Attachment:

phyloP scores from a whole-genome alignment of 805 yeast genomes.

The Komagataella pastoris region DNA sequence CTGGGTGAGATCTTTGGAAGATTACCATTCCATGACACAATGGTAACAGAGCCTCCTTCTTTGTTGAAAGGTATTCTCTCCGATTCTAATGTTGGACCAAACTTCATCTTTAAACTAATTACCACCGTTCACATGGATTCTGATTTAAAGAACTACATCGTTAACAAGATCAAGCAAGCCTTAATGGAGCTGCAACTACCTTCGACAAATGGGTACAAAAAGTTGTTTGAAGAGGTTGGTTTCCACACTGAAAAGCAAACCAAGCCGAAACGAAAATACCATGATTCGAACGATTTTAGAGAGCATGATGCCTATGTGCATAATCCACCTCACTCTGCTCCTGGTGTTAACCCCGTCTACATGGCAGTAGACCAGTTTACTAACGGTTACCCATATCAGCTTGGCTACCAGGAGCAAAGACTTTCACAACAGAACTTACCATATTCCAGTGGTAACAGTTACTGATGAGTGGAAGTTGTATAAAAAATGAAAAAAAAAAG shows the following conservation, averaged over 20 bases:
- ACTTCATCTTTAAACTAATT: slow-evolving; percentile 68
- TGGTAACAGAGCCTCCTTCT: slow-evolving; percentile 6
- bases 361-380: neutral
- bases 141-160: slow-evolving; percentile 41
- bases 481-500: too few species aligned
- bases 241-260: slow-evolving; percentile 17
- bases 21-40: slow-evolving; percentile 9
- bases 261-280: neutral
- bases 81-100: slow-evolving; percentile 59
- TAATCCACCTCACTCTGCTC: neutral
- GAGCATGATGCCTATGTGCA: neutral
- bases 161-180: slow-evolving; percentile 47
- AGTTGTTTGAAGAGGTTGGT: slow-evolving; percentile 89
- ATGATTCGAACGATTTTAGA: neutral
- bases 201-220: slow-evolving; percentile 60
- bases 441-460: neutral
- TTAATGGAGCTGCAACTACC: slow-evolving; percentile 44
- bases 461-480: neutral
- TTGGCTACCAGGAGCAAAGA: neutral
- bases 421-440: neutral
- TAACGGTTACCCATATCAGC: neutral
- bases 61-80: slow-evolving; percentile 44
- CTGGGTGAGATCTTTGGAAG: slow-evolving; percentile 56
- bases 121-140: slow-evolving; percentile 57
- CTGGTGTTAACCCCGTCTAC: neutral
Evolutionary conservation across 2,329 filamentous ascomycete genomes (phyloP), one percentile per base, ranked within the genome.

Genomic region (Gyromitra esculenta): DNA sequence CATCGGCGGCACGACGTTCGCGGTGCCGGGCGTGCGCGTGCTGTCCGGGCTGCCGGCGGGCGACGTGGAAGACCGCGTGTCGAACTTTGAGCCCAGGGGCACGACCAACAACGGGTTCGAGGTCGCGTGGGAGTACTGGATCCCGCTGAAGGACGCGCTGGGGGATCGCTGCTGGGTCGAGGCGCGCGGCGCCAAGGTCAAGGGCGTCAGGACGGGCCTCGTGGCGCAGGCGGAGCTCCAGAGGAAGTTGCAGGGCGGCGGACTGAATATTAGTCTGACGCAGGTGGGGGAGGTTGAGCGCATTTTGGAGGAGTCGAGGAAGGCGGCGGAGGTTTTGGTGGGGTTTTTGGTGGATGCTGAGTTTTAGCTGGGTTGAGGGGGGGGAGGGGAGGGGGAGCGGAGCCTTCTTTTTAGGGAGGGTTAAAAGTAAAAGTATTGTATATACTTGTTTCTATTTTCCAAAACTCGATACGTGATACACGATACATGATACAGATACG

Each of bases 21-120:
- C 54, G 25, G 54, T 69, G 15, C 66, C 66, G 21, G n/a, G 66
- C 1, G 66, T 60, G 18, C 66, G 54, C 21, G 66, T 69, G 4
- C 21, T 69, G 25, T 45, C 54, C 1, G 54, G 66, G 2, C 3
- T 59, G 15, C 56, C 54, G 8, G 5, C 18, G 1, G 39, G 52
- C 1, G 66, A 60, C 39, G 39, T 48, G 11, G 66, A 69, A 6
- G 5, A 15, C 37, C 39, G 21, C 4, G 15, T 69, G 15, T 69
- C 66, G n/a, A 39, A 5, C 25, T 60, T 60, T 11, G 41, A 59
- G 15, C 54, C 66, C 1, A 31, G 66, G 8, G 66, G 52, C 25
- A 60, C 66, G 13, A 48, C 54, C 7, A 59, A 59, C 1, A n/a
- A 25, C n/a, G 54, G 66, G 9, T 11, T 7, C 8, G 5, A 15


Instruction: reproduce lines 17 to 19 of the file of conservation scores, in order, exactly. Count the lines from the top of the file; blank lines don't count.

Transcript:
- bases 201-220: slow-evolving; percentile 60
- bases 441-460: neutral
- TTAATGGAGCTGCAACTACC: slow-evolving; percentile 44